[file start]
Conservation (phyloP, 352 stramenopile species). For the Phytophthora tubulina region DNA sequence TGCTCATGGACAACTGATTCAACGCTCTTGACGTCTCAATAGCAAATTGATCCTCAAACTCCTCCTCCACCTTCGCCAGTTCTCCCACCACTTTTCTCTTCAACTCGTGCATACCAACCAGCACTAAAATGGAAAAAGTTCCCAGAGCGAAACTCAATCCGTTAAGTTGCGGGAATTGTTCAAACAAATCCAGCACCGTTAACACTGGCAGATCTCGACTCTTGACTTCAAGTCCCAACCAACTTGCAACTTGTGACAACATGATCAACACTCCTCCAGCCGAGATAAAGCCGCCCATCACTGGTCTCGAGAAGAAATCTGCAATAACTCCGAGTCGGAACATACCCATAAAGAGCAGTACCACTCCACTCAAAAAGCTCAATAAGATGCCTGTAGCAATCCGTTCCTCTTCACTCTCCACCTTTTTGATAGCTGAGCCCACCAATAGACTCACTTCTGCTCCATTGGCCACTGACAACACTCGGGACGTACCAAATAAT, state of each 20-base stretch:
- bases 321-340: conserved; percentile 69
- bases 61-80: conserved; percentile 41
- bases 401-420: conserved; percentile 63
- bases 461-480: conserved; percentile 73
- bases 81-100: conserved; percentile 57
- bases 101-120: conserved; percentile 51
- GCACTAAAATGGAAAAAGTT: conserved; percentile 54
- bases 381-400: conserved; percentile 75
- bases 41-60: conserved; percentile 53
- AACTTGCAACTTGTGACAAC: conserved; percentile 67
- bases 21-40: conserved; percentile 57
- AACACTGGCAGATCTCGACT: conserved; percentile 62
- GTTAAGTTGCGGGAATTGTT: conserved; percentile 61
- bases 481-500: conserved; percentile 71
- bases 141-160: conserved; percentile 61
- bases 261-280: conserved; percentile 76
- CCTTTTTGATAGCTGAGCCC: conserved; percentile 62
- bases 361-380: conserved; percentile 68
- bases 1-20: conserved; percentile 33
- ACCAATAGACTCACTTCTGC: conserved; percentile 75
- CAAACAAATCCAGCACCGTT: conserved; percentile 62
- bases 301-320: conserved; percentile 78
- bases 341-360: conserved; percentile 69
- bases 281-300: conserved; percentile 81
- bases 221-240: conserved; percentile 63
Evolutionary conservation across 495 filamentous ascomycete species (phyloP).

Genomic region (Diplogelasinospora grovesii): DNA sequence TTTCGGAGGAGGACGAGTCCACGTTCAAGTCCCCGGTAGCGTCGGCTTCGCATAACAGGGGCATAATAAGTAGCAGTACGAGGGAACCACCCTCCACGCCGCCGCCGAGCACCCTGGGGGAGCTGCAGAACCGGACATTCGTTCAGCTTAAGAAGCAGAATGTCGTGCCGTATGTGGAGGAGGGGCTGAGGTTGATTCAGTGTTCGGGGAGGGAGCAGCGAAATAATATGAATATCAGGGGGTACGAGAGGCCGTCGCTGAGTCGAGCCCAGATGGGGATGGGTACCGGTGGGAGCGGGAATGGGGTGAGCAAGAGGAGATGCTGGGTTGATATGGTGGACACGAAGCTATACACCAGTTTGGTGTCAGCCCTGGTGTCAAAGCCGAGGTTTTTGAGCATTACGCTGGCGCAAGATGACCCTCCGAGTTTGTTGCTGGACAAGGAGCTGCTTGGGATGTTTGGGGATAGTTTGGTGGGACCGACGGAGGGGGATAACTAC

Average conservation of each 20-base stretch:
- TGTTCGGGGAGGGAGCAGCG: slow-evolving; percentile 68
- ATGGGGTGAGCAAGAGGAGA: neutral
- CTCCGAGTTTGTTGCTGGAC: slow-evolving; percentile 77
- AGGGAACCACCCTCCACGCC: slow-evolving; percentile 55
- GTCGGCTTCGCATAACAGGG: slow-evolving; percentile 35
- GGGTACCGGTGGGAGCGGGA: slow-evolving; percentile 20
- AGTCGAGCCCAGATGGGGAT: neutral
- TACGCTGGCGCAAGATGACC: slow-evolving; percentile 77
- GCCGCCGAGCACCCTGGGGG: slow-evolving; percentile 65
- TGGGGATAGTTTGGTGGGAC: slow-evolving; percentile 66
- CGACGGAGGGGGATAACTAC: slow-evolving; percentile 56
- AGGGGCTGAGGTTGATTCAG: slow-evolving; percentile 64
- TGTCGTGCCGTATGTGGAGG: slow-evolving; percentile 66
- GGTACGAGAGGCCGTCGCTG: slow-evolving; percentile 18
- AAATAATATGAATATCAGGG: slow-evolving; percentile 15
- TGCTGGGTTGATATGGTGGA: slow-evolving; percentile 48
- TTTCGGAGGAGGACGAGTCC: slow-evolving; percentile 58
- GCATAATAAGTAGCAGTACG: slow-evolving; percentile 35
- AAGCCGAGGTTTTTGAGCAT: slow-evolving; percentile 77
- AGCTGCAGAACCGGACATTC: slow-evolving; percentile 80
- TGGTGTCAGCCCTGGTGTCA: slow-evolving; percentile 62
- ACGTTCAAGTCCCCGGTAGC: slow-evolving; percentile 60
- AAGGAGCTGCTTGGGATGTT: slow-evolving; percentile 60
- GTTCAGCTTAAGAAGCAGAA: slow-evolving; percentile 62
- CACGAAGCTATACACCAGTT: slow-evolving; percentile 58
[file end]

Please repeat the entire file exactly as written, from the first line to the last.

Conservation (phyloP, 352 stramenopile species). For the Phytophthora tubulina region DNA sequence TGCTCATGGACAACTGATTCAACGCTCTTGACGTCTCAATAGCAAATTGATCCTCAAACTCCTCCTCCACCTTCGCCAGTTCTCCCACCACTTTTCTCTTCAACTCGTGCATACCAACCAGCACTAAAATGGAAAAAGTTCCCAGAGCGAAACTCAATCCGTTAAGTTGCGGGAATTGTTCAAACAAATCCAGCACCGTTAACACTGGCAGATCTCGACTCTTGACTTCAAGTCCCAACCAACTTGCAACTTGTGACAACATGATCAACACTCCTCCAGCCGAGATAAAGCCGCCCATCACTGGTCTCGAGAAGAAATCTGCAATAACTCCGAGTCGGAACATACCCATAAAGAGCAGTACCACTCCACTCAAAAAGCTCAATAAGATGCCTGTAGCAATCCGTTCCTCTTCACTCTCCACCTTTTTGATAGCTGAGCCCACCAATAGACTCACTTCTGCTCCATTGGCCACTGACAACACTCGGGACGTACCAAATAAT, state of each 20-base stretch:
- bases 321-340: conserved; percentile 69
- bases 61-80: conserved; percentile 41
- bases 401-420: conserved; percentile 63
- bases 461-480: conserved; percentile 73
- bases 81-100: conserved; percentile 57
- bases 101-120: conserved; percentile 51
- GCACTAAAATGGAAAAAGTT: conserved; percentile 54
- bases 381-400: conserved; percentile 75
- bases 41-60: conserved; percentile 53
- AACTTGCAACTTGTGACAAC: conserved; percentile 67
- bases 21-40: conserved; percentile 57
- AACACTGGCAGATCTCGACT: conserved; percentile 62
- GTTAAGTTGCGGGAATTGTT: conserved; percentile 61
- bases 481-500: conserved; percentile 71
- bases 141-160: conserved; percentile 61
- bases 261-280: conserved; percentile 76
- CCTTTTTGATAGCTGAGCCC: conserved; percentile 62
- bases 361-380: conserved; percentile 68
- bases 1-20: conserved; percentile 33
- ACCAATAGACTCACTTCTGC: conserved; percentile 75
- CAAACAAATCCAGCACCGTT: conserved; percentile 62
- bases 301-320: conserved; percentile 78
- bases 341-360: conserved; percentile 69
- bases 281-300: conserved; percentile 81
- bases 221-240: conserved; percentile 63
Evolutionary conservation across 495 filamentous ascomycete species (phyloP).

Genomic region (Diplogelasinospora grovesii): DNA sequence TTTCGGAGGAGGACGAGTCCACGTTCAAGTCCCCGGTAGCGTCGGCTTCGCATAACAGGGGCATAATAAGTAGCAGTACGAGGGAACCACCCTCCACGCCGCCGCCGAGCACCCTGGGGGAGCTGCAGAACCGGACATTCGTTCAGCTTAAGAAGCAGAATGTCGTGCCGTATGTGGAGGAGGGGCTGAGGTTGATTCAGTGTTCGGGGAGGGAGCAGCGAAATAATATGAATATCAGGGGGTACGAGAGGCCGTCGCTGAGTCGAGCCCAGATGGGGATGGGTACCGGTGGGAGCGGGAATGGGGTGAGCAAGAGGAGATGCTGGGTTGATATGGTGGACACGAAGCTATACACCAGTTTGGTGTCAGCCCTGGTGTCAAAGCCGAGGTTTTTGAGCATTACGCTGGCGCAAGATGACCCTCCGAGTTTGTTGCTGGACAAGGAGCTGCTTGGGATGTTTGGGGATAGTTTGGTGGGACCGACGGAGGGGGATAACTAC

Average conservation of each 20-base stretch:
- TGTTCGGGGAGGGAGCAGCG: slow-evolving; percentile 68
- ATGGGGTGAGCAAGAGGAGA: neutral
- CTCCGAGTTTGTTGCTGGAC: slow-evolving; percentile 77
- AGGGAACCACCCTCCACGCC: slow-evolving; percentile 55
- GTCGGCTTCGCATAACAGGG: slow-evolving; percentile 35
- GGGTACCGGTGGGAGCGGGA: slow-evolving; percentile 20
- AGTCGAGCCCAGATGGGGAT: neutral
- TACGCTGGCGCAAGATGACC: slow-evolving; percentile 77
- GCCGCCGAGCACCCTGGGGG: slow-evolving; percentile 65
- TGGGGATAGTTTGGTGGGAC: slow-evolving; percentile 66
- CGACGGAGGGGGATAACTAC: slow-evolving; percentile 56
- AGGGGCTGAGGTTGATTCAG: slow-evolving; percentile 64
- TGTCGTGCCGTATGTGGAGG: slow-evolving; percentile 66
- GGTACGAGAGGCCGTCGCTG: slow-evolving; percentile 18
- AAATAATATGAATATCAGGG: slow-evolving; percentile 15
- TGCTGGGTTGATATGGTGGA: slow-evolving; percentile 48
- TTTCGGAGGAGGACGAGTCC: slow-evolving; percentile 58
- GCATAATAAGTAGCAGTACG: slow-evolving; percentile 35
- AAGCCGAGGTTTTTGAGCAT: slow-evolving; percentile 77
- AGCTGCAGAACCGGACATTC: slow-evolving; percentile 80
- TGGTGTCAGCCCTGGTGTCA: slow-evolving; percentile 62
- ACGTTCAAGTCCCCGGTAGC: slow-evolving; percentile 60
- AAGGAGCTGCTTGGGATGTT: slow-evolving; percentile 60
- GTTCAGCTTAAGAAGCAGAA: slow-evolving; percentile 62
- CACGAAGCTATACACCAGTT: slow-evolving; percentile 58